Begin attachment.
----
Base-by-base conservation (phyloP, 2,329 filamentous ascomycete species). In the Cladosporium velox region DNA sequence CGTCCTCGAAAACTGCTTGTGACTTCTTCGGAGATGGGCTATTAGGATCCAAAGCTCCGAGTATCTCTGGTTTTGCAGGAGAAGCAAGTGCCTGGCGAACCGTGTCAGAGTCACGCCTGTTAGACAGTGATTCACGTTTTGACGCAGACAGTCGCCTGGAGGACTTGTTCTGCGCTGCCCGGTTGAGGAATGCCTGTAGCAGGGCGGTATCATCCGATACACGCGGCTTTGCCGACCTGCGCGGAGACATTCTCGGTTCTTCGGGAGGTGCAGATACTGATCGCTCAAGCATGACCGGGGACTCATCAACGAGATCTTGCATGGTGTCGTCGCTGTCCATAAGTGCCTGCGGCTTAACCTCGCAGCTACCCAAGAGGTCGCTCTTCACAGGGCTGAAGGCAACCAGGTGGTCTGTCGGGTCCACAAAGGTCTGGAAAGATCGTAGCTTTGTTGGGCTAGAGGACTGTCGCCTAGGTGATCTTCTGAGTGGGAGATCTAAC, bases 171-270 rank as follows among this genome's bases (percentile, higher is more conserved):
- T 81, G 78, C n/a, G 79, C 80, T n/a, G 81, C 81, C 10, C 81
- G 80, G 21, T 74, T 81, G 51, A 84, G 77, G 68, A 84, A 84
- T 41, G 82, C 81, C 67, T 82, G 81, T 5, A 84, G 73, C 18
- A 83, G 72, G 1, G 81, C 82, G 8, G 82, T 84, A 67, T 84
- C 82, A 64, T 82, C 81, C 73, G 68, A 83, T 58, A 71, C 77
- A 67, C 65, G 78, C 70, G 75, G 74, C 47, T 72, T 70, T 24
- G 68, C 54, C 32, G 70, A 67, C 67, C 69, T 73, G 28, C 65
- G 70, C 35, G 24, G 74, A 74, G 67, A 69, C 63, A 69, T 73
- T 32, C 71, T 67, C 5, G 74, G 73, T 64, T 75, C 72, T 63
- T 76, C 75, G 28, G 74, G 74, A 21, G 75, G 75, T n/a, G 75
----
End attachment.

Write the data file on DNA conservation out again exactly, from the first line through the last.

Base-by-base conservation (phyloP, 2,329 filamentous ascomycete species). In the Cladosporium velox region DNA sequence CGTCCTCGAAAACTGCTTGTGACTTCTTCGGAGATGGGCTATTAGGATCCAAAGCTCCGAGTATCTCTGGTTTTGCAGGAGAAGCAAGTGCCTGGCGAACCGTGTCAGAGTCACGCCTGTTAGACAGTGATTCACGTTTTGACGCAGACAGTCGCCTGGAGGACTTGTTCTGCGCTGCCCGGTTGAGGAATGCCTGTAGCAGGGCGGTATCATCCGATACACGCGGCTTTGCCGACCTGCGCGGAGACATTCTCGGTTCTTCGGGAGGTGCAGATACTGATCGCTCAAGCATGACCGGGGACTCATCAACGAGATCTTGCATGGTGTCGTCGCTGTCCATAAGTGCCTGCGGCTTAACCTCGCAGCTACCCAAGAGGTCGCTCTTCACAGGGCTGAAGGCAACCAGGTGGTCTGTCGGGTCCACAAAGGTCTGGAAAGATCGTAGCTTTGTTGGGCTAGAGGACTGTCGCCTAGGTGATCTTCTGAGTGGGAGATCTAAC, bases 171-270 rank as follows among this genome's bases (percentile, higher is more conserved):
- T 81, G 78, C n/a, G 79, C 80, T n/a, G 81, C 81, C 10, C 81
- G 80, G 21, T 74, T 81, G 51, A 84, G 77, G 68, A 84, A 84
- T 41, G 82, C 81, C 67, T 82, G 81, T 5, A 84, G 73, C 18
- A 83, G 72, G 1, G 81, C 82, G 8, G 82, T 84, A 67, T 84
- C 82, A 64, T 82, C 81, C 73, G 68, A 83, T 58, A 71, C 77
- A 67, C 65, G 78, C 70, G 75, G 74, C 47, T 72, T 70, T 24
- G 68, C 54, C 32, G 70, A 67, C 67, C 69, T 73, G 28, C 65
- G 70, C 35, G 24, G 74, A 74, G 67, A 69, C 63, A 69, T 73
- T 32, C 71, T 67, C 5, G 74, G 73, T 64, T 75, C 72, T 63
- T 76, C 75, G 28, G 74, G 74, A 21, G 75, G 75, T n/a, G 75